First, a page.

Sunday, August 30, 2009

Deforestation - Lessons Learned

Today started out with a walk back to the market, where Ellery and I explored the produce and meat market. There were baskets upon baskets of onions, bananas, oranges, cauliflower, potatoes, strawberries – just about every kind of produce imaginable. And the smells of it all – the strong onion, the allspice, the garlic; you could even smell the freshness of the tomatoes. On the meat side of the equation, one had a choice of live or almost alive chickens, turkeys, pigs and cows. After wandering a bit, we sat at a small comedor and enjoyed a breakfast of eggs, tortillas (you would not believe how many tortillas can be made and sold in one country), beans and bread. And the best coffee I’ve ever tasted in my life, truly.

Our next stop was the small coffee plantation on the south side of the town, where we were given a wonderful, brief tour of the different kinds of coffee beans and how they are grown, harvested, and roasted. The tour ended with a cup of coffee – a good one, but not as good as the one in the market.

We then checked out of the hotel, determined to make it to Chichicastenango by nightfall. To do so, we had three options: taking a bus down to Guatemala City, and then minibuses to Antigua and then one to Chichi; engaging in the “wave down” process through the back roads of the Western Highlands, or hiring a private car and driver. I confess, not wanting to risk being at some crossroad in the middle of nowhere at night, I opted for the private driver. And thus, we were picked up by Armando and Manuel promptly at 10:00 a.m.

Initially, Armando wanted to take the route through Guatemala City, a bit longer milage-wise but much faster due to the good roads. And, there was the small matter of the road to Uspantan having been buried under a massive avalanche a few months earlier. But after many inquiries and confirmations that the road was reopened, Armando agreed to give that road a try. I think if he had known it’s true condition, he wouldn’t have taken it, but I am so glad he did. The road winds high into the mountains and the scenery and views, even though marred by the obvious clear-cutting of the forest, is spectacular, and rivals that of Bhutan, Colorado, and every other mountain range I’ve been lucky enough to see. The road, on the other hand, is unpaved, single lane, muddy, and treacherous. But Manuel, the driver, navigated it well, and it took us only about 3-1/2 hours to reach Uspantan.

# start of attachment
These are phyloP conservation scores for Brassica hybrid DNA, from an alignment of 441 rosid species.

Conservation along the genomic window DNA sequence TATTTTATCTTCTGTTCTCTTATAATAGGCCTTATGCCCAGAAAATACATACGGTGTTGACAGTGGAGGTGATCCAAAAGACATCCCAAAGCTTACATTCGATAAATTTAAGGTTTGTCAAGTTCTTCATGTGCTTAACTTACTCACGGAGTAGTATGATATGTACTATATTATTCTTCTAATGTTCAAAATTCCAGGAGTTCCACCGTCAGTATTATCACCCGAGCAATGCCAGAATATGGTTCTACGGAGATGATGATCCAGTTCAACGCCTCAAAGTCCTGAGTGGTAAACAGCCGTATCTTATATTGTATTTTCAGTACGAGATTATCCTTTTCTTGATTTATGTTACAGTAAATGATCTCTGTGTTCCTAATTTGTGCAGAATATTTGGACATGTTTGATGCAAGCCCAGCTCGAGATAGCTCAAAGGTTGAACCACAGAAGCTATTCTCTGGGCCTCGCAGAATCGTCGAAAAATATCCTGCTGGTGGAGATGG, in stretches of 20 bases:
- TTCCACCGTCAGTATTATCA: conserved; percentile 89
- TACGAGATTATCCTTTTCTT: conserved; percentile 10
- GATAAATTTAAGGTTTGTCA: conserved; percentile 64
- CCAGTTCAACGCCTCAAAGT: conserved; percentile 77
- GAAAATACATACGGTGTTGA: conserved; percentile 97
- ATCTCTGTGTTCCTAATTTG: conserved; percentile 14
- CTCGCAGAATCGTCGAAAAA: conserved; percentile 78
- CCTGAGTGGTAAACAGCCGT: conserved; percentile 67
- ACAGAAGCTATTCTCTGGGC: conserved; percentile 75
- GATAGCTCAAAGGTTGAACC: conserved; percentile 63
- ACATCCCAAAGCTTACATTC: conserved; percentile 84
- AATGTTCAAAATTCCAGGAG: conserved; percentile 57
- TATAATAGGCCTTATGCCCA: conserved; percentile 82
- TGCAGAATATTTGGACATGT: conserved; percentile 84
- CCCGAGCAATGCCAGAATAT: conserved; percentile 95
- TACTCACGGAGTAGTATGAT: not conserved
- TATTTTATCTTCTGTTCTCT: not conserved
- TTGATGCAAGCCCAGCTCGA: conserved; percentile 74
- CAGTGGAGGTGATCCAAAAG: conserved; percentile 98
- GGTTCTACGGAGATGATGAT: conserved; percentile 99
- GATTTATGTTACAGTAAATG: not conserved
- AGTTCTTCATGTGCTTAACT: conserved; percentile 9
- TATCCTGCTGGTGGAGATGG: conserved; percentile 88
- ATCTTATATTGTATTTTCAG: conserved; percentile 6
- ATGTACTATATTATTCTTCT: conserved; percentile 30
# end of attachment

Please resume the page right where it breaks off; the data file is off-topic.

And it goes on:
One of the more interesting sights along the way, which I'm sorry I did not get a picture of, was a woman spinning thread ... spinning it out of some sort of plant. Even more interestingly, she was doing it by the side of the road, on what looked like an old bicycle tire, the the line went way, way down the road along small branches along the road, almost like miniature telephone lines.

However, if ever there was a cautionary tale about the problems of deforestation, the avalanche is it. A huge area of what was once a stately mountain looks like it has simply been sliced off. As you get closer, and then as you drive through it, you can see how it has all fallen into the valley below, both huge chunks and boulders and tons of dirt and debris. Thirty people were killed at the time; it’s amazing there weren’t more dead.

From Uspantan, it was an easy, although equally curvy, paved road through to Chichi by way of numerous several towns and villages. We could tell when we were getting close to a village because of the road bumps, or "sleeping policemen" as they are called. Why they are needed, however, remains a mystery because, really, it's impossible to go very fast on these mountain roads.

After Uspantan, there was no mistaking the fact that we had started up to the highlands. The tropical jungle plants gave way to the type of forest more common in the U.S., with pine trees and dense brush. The houses and small outposts also changed, from wooden huts with thatched or corrugated metal roofs, to mud brick buildings with red tiled roofs. Cattle returned to the scene, along with sheep and goats, and the wardrobe of the women became more colorful, and more detailed. And corn …not an inch of cleared space was without corn growing on it.

We arrived in Chichi around 4:30, well before dark and, quite frankly, well before we would have gotten here had we taken the Guatemala City route. Our hotel is a large one, colonial in style, with rooms surrounding a lovely courtyard. But we didn’t rest long, because we wanted to take a walk around town before dark (since we’ve been warned not to do so at night, and while I’m not a fearful traveler, with Ellery in tow, it’s advice I didn’t want to ignore). We were treated to a small preview of tomorrow’s market day, as many of the stalls were being set up and the sellers already hawking their wares. It definitely looks to be a huge undertaking worthy of its fame. We also took a look inside the two main churches which, like another we had visited earlier in the day, was rather plain, with the exception of the beautifully-carved wooden statues of just about every saint imaginable. But the main church in Chichi has an added attraction – down the center aisle are square stones with flower petals and other offerings on them. As Armando had explained, in Chichi, Catholicism and ancient Mayan traditions mixed together to form a unique blend of beliefs, and the offerings in the center of the Church were evidence of that.